If you’re feeling fatigued, you may not want to have sex at all, or you may want to take a less active role. This may be difficult if you’ve always been very physical during sex.

It’s important to be aware of your current limits and not to push yourself too much.

Tips if you're feeling fatigued

Try to get some exercise

Increasing the amount of exercise you do can help with fatigue. Find out more about staying active after treatment.

Talk to your treatment team

If you feel fatigued, let your treatment team know. Sometimes the cause of fatigue can be treated – for example, if you have anaemia, your doctor may give you iron supplements.

Take the pressure off

Spend time with your partner with no sexual expectations. It might help to discuss this in advance. Touching and stroking each other are ways to feel close to your partner when you have little energy.

Find out more about fatigue and what may help.

3. Menopausal symptoms

Menopausal symptoms can happen as a result of breast cancer treatments, whether you have already gone through the menopause or not. These might include:

  • Hot flushes
  • Night sweats
  • Vaginal dryness
  • Loss of sexual desire

Menopausal symptoms such as these can affect intimacy and sex.

For example, you may feel less sensation during arousal. This may mean:

  • You may not orgasm
  • It may take longer to orgasm
  • The intensity of your orgasm may be reduced

You may feel too tired to have any interest in sex.

Sometimes hot flushes and night sweats can make sharing a bed or being intimate difficult.

Younger women being treated for breast cancer can have menopausal symptoms that are initially more intense than those of a natural menopause. Having menopausal symptoms at a younger age can make someone feel older than they are, which can have a negative effect on how they feel sexually.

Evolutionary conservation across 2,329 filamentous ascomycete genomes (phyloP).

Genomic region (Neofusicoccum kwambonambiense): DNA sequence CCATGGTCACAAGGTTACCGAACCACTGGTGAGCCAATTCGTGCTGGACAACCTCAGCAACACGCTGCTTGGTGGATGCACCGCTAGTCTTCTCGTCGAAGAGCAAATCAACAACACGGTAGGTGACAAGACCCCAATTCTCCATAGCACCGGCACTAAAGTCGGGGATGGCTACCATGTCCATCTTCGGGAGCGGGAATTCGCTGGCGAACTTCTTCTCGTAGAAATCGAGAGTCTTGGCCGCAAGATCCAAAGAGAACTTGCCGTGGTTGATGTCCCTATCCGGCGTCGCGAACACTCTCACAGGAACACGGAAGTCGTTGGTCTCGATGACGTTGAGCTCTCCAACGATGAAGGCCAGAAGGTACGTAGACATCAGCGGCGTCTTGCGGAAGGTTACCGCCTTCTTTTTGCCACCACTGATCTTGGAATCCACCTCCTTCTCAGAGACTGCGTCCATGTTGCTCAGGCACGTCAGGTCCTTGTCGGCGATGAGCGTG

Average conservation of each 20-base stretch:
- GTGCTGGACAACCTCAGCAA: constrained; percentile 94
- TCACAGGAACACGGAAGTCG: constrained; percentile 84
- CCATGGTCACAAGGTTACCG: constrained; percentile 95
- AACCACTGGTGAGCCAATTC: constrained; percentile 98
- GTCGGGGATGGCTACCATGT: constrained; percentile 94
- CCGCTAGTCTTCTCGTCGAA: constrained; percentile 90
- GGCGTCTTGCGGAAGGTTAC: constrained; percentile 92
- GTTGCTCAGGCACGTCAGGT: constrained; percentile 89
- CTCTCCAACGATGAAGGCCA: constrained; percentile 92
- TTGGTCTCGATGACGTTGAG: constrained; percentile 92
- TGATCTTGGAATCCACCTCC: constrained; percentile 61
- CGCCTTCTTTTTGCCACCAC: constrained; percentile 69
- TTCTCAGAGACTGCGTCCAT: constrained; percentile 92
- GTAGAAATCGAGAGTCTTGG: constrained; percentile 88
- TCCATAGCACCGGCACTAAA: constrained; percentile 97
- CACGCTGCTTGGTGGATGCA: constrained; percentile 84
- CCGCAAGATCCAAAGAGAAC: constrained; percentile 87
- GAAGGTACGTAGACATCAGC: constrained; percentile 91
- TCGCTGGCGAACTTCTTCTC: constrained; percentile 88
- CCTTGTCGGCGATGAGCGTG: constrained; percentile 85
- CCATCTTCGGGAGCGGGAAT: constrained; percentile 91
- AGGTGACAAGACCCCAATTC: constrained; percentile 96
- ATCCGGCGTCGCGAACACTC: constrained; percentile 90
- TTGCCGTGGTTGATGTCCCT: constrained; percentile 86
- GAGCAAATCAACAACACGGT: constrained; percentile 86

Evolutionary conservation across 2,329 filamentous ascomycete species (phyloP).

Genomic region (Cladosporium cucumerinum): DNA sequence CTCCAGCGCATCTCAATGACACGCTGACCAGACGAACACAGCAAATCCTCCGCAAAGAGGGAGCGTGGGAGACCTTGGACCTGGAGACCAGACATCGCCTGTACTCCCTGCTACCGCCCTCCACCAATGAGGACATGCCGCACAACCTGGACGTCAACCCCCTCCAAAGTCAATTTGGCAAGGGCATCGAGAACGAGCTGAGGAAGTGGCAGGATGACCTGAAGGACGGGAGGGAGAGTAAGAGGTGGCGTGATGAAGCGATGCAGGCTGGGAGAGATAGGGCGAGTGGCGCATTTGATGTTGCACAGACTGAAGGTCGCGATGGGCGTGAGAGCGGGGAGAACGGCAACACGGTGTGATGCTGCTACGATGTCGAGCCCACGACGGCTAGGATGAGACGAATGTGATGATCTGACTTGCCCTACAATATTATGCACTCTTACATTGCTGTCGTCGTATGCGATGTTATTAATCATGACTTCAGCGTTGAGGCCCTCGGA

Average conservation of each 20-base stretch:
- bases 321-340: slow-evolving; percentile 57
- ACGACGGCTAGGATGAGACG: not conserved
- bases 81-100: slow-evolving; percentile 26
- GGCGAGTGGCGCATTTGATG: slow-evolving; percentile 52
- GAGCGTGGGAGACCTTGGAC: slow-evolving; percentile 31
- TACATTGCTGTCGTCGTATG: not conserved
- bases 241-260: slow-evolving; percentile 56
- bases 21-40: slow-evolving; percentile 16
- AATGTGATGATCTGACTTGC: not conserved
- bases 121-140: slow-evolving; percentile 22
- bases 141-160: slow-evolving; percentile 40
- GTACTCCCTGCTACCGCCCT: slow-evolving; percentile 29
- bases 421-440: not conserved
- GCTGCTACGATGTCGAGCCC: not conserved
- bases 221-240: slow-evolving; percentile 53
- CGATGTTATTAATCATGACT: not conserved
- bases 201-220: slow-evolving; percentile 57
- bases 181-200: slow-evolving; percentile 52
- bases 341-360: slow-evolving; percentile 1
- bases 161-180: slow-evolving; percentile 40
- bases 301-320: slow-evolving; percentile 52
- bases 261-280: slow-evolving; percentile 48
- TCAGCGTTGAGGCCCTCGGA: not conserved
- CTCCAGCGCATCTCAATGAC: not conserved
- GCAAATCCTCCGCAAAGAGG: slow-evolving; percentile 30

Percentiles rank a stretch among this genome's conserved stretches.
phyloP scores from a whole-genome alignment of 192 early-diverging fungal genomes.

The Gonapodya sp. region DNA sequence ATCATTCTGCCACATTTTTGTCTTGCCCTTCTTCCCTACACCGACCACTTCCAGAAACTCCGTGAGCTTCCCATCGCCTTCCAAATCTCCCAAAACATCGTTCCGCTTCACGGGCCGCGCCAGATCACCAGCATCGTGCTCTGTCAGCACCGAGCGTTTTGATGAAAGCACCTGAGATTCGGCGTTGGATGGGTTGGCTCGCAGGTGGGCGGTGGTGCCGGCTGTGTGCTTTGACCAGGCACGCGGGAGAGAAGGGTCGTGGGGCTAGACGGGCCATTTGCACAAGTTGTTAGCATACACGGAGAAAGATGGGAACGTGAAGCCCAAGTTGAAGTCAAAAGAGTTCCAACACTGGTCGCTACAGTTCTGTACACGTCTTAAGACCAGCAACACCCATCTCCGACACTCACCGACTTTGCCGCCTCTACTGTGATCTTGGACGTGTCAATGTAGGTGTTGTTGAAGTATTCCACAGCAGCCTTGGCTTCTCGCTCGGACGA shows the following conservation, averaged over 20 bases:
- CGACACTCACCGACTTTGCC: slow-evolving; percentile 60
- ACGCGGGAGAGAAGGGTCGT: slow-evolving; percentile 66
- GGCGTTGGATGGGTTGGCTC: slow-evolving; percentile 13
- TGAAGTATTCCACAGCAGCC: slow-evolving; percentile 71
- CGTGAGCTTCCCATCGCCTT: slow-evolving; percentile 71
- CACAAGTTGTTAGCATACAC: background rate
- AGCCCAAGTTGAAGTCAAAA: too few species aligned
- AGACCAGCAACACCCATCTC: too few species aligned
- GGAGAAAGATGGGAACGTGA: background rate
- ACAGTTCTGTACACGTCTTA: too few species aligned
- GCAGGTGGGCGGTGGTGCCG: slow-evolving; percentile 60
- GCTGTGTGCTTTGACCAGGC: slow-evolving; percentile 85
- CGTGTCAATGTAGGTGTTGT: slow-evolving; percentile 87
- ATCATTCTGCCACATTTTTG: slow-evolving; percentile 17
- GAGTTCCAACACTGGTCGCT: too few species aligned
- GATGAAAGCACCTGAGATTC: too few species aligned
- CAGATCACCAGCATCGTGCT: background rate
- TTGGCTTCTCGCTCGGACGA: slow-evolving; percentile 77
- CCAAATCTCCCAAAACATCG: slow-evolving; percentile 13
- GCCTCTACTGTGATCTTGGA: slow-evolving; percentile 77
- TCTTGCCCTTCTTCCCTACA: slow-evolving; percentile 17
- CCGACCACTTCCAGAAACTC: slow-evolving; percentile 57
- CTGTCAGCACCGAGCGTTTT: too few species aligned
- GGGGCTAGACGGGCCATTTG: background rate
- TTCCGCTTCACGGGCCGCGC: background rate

4. Vaginal dryness and irritation

Some treatments affect the level of the hormone oestrogen in your body. Reducing the levels of oestrogen or blocking its action can cause vaginal changes, such as dryness or irritation.

Because oestrogen helps maintain the vagina’s moisture and elasticity, a lack of it can cause the vagina to become dry and less supple. This may make sex or intimacy painful.

If it’s not treated vaginal dryness can get worse, so it’s important to get help if you need it.

Vaginal dryness and irritation can also be caused by infection, so it’s best to see your GP to rule this out.

Non-hormonal treatments for vaginal dryness

There are several treatments that can help with vaginal dryness, including vaginal moisturisers and lubricants. You may be able to get these on prescription from your doctor, or you can buy them from a chemist or online.

You may not find a product that suits you straight away but it’s worth trying different products. If you continue to have vaginal dryness and irritation and cannot find a product that suits you, you may want to talk to your GP or healthcare professional. There may be other options, such as being referred to a specialist menopausal clinic.